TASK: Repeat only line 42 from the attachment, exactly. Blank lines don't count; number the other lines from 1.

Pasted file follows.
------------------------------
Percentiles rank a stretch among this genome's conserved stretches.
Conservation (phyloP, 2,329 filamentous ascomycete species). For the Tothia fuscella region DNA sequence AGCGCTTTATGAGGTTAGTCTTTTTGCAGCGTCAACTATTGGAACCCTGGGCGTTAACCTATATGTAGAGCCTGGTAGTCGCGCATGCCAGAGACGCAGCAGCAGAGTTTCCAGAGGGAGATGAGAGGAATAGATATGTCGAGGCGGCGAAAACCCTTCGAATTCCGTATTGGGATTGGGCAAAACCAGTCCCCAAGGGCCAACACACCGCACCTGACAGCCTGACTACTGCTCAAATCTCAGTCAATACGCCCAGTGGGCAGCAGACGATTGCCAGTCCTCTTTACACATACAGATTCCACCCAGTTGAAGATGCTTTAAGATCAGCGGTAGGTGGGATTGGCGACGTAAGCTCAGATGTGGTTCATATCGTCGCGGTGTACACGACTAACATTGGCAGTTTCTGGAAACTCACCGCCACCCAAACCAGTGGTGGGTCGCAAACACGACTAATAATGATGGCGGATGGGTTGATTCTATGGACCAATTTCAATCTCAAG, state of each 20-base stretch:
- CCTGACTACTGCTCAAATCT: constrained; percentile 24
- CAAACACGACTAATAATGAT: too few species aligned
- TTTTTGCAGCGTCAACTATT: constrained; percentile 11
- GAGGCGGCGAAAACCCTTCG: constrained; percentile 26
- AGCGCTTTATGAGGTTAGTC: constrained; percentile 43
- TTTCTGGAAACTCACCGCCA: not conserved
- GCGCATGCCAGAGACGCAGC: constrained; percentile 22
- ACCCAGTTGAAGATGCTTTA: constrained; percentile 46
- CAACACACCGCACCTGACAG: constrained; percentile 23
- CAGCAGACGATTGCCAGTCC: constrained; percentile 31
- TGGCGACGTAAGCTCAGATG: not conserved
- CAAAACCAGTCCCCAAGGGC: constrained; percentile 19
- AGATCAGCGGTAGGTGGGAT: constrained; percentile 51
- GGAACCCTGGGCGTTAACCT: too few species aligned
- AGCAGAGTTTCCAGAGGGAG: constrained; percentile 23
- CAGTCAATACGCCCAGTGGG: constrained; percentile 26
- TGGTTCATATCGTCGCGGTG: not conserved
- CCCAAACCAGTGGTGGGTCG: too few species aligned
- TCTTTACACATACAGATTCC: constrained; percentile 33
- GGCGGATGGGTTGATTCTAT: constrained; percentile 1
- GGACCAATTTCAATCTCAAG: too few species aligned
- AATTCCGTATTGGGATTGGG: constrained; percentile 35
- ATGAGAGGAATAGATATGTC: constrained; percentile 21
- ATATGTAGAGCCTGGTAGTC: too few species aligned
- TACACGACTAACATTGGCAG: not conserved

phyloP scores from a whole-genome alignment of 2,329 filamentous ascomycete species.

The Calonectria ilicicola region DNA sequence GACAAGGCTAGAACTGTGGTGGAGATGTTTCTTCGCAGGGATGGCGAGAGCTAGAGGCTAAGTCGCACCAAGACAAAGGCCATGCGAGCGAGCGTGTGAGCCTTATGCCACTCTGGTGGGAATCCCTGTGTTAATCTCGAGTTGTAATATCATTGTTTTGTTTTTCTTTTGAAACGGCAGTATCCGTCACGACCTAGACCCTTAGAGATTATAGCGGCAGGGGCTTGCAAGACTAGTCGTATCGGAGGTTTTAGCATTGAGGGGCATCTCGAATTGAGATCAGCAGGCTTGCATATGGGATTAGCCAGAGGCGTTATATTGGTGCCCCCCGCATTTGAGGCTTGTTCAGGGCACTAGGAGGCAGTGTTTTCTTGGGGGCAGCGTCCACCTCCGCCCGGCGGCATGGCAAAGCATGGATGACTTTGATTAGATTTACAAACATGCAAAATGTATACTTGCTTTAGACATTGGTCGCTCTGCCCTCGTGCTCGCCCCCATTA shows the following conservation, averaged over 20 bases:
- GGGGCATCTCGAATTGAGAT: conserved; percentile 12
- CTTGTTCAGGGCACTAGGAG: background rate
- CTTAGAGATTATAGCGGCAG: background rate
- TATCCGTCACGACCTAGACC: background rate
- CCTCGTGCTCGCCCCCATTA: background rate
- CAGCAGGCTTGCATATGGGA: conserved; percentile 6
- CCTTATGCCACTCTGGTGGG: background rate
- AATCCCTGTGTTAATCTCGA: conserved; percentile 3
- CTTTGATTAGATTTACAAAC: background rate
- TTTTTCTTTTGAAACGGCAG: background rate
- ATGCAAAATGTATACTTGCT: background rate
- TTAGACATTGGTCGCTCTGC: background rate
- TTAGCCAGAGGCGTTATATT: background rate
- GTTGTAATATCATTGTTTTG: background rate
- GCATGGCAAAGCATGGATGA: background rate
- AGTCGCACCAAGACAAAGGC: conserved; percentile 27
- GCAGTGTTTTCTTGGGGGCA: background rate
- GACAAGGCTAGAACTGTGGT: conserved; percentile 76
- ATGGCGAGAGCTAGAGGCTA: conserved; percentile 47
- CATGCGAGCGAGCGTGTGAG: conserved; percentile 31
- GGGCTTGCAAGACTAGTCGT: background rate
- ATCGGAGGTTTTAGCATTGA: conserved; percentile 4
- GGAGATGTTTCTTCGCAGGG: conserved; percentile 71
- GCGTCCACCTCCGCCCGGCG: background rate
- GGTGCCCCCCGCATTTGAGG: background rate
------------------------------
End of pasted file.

- TTAGCCAGAGGCGTTATATT: background rate